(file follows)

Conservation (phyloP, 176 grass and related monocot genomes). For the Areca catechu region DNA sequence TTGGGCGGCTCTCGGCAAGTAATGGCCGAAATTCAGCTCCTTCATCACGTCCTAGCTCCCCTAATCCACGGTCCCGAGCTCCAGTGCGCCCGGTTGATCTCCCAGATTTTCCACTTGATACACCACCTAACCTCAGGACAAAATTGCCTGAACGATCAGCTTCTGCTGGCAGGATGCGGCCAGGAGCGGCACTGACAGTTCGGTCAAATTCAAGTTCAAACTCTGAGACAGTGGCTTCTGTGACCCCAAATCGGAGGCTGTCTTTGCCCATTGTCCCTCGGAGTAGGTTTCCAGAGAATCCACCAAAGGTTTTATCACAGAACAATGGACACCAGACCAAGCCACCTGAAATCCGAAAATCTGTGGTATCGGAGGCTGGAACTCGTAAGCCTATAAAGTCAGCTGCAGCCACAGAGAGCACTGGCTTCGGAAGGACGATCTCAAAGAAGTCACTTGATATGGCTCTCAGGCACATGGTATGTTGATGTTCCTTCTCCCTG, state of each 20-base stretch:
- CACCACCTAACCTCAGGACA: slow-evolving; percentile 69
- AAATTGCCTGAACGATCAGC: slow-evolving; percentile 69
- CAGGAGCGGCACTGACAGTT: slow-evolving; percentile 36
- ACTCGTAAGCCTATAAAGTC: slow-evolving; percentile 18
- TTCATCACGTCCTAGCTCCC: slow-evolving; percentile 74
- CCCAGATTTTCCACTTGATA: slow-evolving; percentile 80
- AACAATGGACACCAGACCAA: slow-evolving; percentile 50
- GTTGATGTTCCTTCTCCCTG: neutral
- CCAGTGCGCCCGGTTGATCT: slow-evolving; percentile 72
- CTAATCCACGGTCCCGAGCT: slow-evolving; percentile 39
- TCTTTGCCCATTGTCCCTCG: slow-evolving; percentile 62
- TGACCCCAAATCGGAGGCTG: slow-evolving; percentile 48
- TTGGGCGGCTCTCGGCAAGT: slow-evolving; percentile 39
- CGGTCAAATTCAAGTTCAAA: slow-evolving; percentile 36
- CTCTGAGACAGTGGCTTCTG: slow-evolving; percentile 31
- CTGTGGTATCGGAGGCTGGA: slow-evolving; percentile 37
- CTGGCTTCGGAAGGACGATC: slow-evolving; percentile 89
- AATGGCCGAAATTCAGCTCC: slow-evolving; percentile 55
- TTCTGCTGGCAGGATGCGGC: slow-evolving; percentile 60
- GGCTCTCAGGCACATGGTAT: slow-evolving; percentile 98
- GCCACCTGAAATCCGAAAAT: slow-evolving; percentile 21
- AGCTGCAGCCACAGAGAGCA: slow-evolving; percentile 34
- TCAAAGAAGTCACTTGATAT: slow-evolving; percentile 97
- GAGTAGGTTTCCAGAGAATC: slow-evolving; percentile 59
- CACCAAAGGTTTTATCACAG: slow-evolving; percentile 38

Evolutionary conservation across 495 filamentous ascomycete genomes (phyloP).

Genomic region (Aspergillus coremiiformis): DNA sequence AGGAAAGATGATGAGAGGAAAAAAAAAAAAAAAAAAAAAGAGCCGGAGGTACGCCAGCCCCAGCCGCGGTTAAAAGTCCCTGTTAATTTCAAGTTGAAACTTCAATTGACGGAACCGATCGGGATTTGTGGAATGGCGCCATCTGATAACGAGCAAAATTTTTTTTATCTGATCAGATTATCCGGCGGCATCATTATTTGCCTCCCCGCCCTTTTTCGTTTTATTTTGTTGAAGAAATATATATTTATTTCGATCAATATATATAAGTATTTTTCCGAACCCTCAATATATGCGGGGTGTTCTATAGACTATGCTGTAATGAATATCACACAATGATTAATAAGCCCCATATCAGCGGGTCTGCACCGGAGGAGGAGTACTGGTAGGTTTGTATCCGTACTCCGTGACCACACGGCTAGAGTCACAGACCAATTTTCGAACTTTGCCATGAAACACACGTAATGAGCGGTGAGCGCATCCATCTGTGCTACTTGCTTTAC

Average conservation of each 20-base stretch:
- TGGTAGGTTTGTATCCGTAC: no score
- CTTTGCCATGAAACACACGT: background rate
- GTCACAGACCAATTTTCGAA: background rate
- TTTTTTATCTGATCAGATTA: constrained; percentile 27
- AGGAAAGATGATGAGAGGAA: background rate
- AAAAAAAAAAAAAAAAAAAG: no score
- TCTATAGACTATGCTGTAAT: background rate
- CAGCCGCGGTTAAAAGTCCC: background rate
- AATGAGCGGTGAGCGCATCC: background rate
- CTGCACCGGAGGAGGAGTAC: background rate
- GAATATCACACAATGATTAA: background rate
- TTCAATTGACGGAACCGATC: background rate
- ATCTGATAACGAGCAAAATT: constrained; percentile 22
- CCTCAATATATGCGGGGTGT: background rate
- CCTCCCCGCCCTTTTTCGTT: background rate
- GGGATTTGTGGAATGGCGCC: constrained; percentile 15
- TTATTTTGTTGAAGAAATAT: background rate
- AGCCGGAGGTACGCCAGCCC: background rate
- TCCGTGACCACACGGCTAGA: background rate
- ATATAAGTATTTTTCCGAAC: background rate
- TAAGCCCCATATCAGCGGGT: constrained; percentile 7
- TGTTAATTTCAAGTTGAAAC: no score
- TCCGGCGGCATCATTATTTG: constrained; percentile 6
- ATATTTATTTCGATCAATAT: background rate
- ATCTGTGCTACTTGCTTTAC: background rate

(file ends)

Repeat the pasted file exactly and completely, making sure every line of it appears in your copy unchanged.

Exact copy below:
Conservation (phyloP, 176 grass and related monocot genomes). For the Areca catechu region DNA sequence TTGGGCGGCTCTCGGCAAGTAATGGCCGAAATTCAGCTCCTTCATCACGTCCTAGCTCCCCTAATCCACGGTCCCGAGCTCCAGTGCGCCCGGTTGATCTCCCAGATTTTCCACTTGATACACCACCTAACCTCAGGACAAAATTGCCTGAACGATCAGCTTCTGCTGGCAGGATGCGGCCAGGAGCGGCACTGACAGTTCGGTCAAATTCAAGTTCAAACTCTGAGACAGTGGCTTCTGTGACCCCAAATCGGAGGCTGTCTTTGCCCATTGTCCCTCGGAGTAGGTTTCCAGAGAATCCACCAAAGGTTTTATCACAGAACAATGGACACCAGACCAAGCCACCTGAAATCCGAAAATCTGTGGTATCGGAGGCTGGAACTCGTAAGCCTATAAAGTCAGCTGCAGCCACAGAGAGCACTGGCTTCGGAAGGACGATCTCAAAGAAGTCACTTGATATGGCTCTCAGGCACATGGTATGTTGATGTTCCTTCTCCCTG, state of each 20-base stretch:
- CACCACCTAACCTCAGGACA: slow-evolving; percentile 69
- AAATTGCCTGAACGATCAGC: slow-evolving; percentile 69
- CAGGAGCGGCACTGACAGTT: slow-evolving; percentile 36
- ACTCGTAAGCCTATAAAGTC: slow-evolving; percentile 18
- TTCATCACGTCCTAGCTCCC: slow-evolving; percentile 74
- CCCAGATTTTCCACTTGATA: slow-evolving; percentile 80
- AACAATGGACACCAGACCAA: slow-evolving; percentile 50
- GTTGATGTTCCTTCTCCCTG: neutral
- CCAGTGCGCCCGGTTGATCT: slow-evolving; percentile 72
- CTAATCCACGGTCCCGAGCT: slow-evolving; percentile 39
- TCTTTGCCCATTGTCCCTCG: slow-evolving; percentile 62
- TGACCCCAAATCGGAGGCTG: slow-evolving; percentile 48
- TTGGGCGGCTCTCGGCAAGT: slow-evolving; percentile 39
- CGGTCAAATTCAAGTTCAAA: slow-evolving; percentile 36
- CTCTGAGACAGTGGCTTCTG: slow-evolving; percentile 31
- CTGTGGTATCGGAGGCTGGA: slow-evolving; percentile 37
- CTGGCTTCGGAAGGACGATC: slow-evolving; percentile 89
- AATGGCCGAAATTCAGCTCC: slow-evolving; percentile 55
- TTCTGCTGGCAGGATGCGGC: slow-evolving; percentile 60
- GGCTCTCAGGCACATGGTAT: slow-evolving; percentile 98
- GCCACCTGAAATCCGAAAAT: slow-evolving; percentile 21
- AGCTGCAGCCACAGAGAGCA: slow-evolving; percentile 34
- TCAAAGAAGTCACTTGATAT: slow-evolving; percentile 97
- GAGTAGGTTTCCAGAGAATC: slow-evolving; percentile 59
- CACCAAAGGTTTTATCACAG: slow-evolving; percentile 38

Evolutionary conservation across 495 filamentous ascomycete genomes (phyloP).

Genomic region (Aspergillus coremiiformis): DNA sequence AGGAAAGATGATGAGAGGAAAAAAAAAAAAAAAAAAAAAGAGCCGGAGGTACGCCAGCCCCAGCCGCGGTTAAAAGTCCCTGTTAATTTCAAGTTGAAACTTCAATTGACGGAACCGATCGGGATTTGTGGAATGGCGCCATCTGATAACGAGCAAAATTTTTTTTATCTGATCAGATTATCCGGCGGCATCATTATTTGCCTCCCCGCCCTTTTTCGTTTTATTTTGTTGAAGAAATATATATTTATTTCGATCAATATATATAAGTATTTTTCCGAACCCTCAATATATGCGGGGTGTTCTATAGACTATGCTGTAATGAATATCACACAATGATTAATAAGCCCCATATCAGCGGGTCTGCACCGGAGGAGGAGTACTGGTAGGTTTGTATCCGTACTCCGTGACCACACGGCTAGAGTCACAGACCAATTTTCGAACTTTGCCATGAAACACACGTAATGAGCGGTGAGCGCATCCATCTGTGCTACTTGCTTTAC

Average conservation of each 20-base stretch:
- TGGTAGGTTTGTATCCGTAC: no score
- CTTTGCCATGAAACACACGT: background rate
- GTCACAGACCAATTTTCGAA: background rate
- TTTTTTATCTGATCAGATTA: constrained; percentile 27
- AGGAAAGATGATGAGAGGAA: background rate
- AAAAAAAAAAAAAAAAAAAG: no score
- TCTATAGACTATGCTGTAAT: background rate
- CAGCCGCGGTTAAAAGTCCC: background rate
- AATGAGCGGTGAGCGCATCC: background rate
- CTGCACCGGAGGAGGAGTAC: background rate
- GAATATCACACAATGATTAA: background rate
- TTCAATTGACGGAACCGATC: background rate
- ATCTGATAACGAGCAAAATT: constrained; percentile 22
- CCTCAATATATGCGGGGTGT: background rate
- CCTCCCCGCCCTTTTTCGTT: background rate
- GGGATTTGTGGAATGGCGCC: constrained; percentile 15
- TTATTTTGTTGAAGAAATAT: background rate
- AGCCGGAGGTACGCCAGCCC: background rate
- TCCGTGACCACACGGCTAGA: background rate
- ATATAAGTATTTTTCCGAAC: background rate
- TAAGCCCCATATCAGCGGGT: constrained; percentile 7
- TGTTAATTTCAAGTTGAAAC: no score
- TCCGGCGGCATCATTATTTG: constrained; percentile 6
- ATATTTATTTCGATCAATAT: background rate
- ATCTGTGCTACTTGCTTTAC: background rate